Hard fork mountain bikes are not common anymore. Now mountain bikes are basically suspension forks.
RockShox, Manitou, Marzocchi, and FOX are the four most famous manufacturers of bicycle suspension forks. RockShox and Manitou have different grades of products, while the prices of Marzocchi and FOX products are high, and ordinary riders cannot afford them. Taiwanese brands Suntour, RST, and TGS are often used for entry-level mountain bikes.
The role of mountain bike suspension forks:
Shock absorber: force applied during riding → the front fork is compressed → reach the extreme point → rebound to the original length (the speed of rebound is affected by the damping), repeating continuously to reduce the force on the rider's body and reduce the bumps. A hundred yuan civilian car can only achieve the goal of comfort; some competitions must absorb shocks because they are too strong without shock absorbers, they are easy to get injured, rollover, and the speed can’t get up. The mountain races seen in the Olympics are called XC, and generally only Front shock absorbers, and some add rear shock absorbers, but that is not for shock absorption. Most XC cars add rear shock absorbers for the grip of the rear wheels to keep the rear wheels on the ground. Can't understand)
Classification of suspension forks of mountain bikes:
The shock absorber front fork is divided into:
(1) Spring fork: The fork with the lowest gear has no damping. Features: Cheap.
(2) Resistance glue: use resistance glue as the medium, without damping. Features: Compared with the above, there are more than the below, but the resistance glue will age after three years and needs to be replaced.
(3) Oil spring fork: use spring as rebound medium and oil as damping. Features: the heaviest, but the strongest, the spring is relatively smooth to use, and is sensitive to small shocks. Generally, the suspension oil is changed every six months.
(4) Oil and gas fork: air is used as the rebound medium and oil is used as damping. Features: lighter than oil spring forks, but less robust (only relative, no problem for ordinary off-road), and pumped once every six months. The advantage of using air as the medium is that it is lighter in weight and can protect the wrist of the rider in high-speed off-roading, but it is not very sensitive to small vibrations.
Selection and purchase of suspension forks of mountain bikes! How to choose the most suitable mountain bike fork
The first rule for selecting or upgrading shock absorber front forks is to choose the corresponding front fork according to the riding style and riding habits. Generally, shock absorber front forks can be classified as "for off-road XC" depending on the riding terrain and stroke length. : Suspension stroke is about 80-100mm; "All terrain": Suspension stroke is about 120-140mm, and "free riding FR and downhill DH": Suspension stroke is about 160-180mm, even 203mm, such as RockShox Boxxer , Fox 40RC2.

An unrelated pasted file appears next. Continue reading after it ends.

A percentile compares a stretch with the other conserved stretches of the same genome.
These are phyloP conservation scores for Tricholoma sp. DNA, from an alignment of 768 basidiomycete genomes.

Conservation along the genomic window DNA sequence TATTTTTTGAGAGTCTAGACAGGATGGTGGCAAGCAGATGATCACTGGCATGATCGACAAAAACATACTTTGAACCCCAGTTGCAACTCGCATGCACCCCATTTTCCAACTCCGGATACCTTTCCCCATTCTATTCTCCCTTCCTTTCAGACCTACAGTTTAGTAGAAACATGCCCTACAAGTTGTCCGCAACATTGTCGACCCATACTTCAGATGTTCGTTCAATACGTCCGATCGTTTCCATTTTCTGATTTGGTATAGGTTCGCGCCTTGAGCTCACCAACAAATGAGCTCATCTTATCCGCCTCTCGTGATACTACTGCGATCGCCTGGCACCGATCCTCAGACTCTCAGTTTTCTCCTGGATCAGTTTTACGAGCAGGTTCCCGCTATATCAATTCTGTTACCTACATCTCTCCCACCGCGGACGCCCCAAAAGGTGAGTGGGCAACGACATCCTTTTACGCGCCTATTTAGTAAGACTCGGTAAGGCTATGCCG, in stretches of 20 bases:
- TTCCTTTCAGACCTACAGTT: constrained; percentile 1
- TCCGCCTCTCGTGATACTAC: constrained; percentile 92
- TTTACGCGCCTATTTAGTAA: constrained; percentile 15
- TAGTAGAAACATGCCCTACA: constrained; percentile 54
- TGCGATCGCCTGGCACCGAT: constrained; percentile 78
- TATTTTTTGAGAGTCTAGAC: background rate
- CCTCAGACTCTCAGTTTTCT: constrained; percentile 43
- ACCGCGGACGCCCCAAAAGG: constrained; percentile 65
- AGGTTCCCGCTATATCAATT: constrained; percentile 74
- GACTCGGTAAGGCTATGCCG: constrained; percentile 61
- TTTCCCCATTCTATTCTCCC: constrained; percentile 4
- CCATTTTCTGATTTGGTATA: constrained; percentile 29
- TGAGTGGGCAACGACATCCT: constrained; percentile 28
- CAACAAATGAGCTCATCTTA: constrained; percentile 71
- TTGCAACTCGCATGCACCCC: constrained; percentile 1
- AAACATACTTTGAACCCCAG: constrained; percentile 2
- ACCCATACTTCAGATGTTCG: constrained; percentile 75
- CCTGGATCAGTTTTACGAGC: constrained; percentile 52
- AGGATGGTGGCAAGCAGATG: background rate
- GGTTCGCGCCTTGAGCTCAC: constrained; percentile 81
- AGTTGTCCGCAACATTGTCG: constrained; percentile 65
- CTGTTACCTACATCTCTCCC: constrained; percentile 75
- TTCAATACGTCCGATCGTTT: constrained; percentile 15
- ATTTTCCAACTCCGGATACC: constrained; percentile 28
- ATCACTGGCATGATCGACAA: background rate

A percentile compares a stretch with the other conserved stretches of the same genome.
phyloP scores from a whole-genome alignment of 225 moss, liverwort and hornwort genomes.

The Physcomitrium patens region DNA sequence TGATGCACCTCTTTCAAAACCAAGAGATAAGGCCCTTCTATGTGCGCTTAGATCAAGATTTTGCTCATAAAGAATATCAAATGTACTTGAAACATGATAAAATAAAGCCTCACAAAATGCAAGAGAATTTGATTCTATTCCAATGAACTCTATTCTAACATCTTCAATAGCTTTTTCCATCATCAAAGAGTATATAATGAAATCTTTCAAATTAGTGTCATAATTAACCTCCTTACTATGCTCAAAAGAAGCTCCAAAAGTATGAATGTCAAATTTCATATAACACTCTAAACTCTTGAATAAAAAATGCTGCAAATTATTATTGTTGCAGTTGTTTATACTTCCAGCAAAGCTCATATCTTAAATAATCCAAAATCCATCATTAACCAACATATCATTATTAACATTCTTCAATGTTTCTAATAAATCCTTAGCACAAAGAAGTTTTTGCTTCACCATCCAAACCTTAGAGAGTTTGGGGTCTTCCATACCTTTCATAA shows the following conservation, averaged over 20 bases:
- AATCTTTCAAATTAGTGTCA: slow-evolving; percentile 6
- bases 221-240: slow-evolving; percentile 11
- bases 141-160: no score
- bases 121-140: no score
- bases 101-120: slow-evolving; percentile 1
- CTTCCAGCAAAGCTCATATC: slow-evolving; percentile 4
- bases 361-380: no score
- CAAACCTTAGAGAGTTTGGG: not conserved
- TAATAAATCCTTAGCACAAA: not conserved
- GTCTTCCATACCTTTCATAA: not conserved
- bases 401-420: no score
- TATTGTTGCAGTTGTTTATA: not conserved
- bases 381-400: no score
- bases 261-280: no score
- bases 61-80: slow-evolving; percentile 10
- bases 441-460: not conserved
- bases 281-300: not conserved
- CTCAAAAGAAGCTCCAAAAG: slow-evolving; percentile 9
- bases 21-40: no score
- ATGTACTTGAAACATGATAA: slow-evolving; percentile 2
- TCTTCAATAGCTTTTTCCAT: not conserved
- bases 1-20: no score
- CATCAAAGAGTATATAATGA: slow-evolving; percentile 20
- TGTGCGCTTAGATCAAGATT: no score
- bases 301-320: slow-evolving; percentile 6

Another important point is the smoothness of the front fork. A good suspension fork must have a suitable combination of springs and dampers, but must also move smoothly. When buying a front fork, you can actually press it to see if the fork has never been stressed, compressed, compressed to the end, and then rebounded to uncompressed, whether there is a feeling of stuck or unsmooth.
It is important to remind riders that the correct preload stroke adjustment is very important. The so-called preload setting is to respond to the ability of the front fork to stretch downwards when encountering a large recessed hole. Taking RockShox as an example, its Sag is generally set to 25% of its maximum stroke; FOX is set to 20% of its maximum formation; Magura is set to 20-30%. Furthermore, how much air pressure should the air pressure fork be hit? , It depends on the weight of the rider. Generally, there is a table of weight and air pressure on the front fork surface or in the user manual for reference.
In addition, many riders use only 80% of the available suspension stroke, resulting in either the fork being significantly softer and prone to bottoming, or it is too hard and poorly sensitive. To get a good tuning, RockShox recommends that a properly tuned suspension fork should use about 10-20% of its entire suspension stroke after the rider gets in the car; in case of a severe collision, it will Use up all the shock absorber stroke, but there will be no bottoming out. The ideal compromise between such soft suspension sensitivity and sufficient impact resistance requires excellent fingertip sensitivity during adjustment.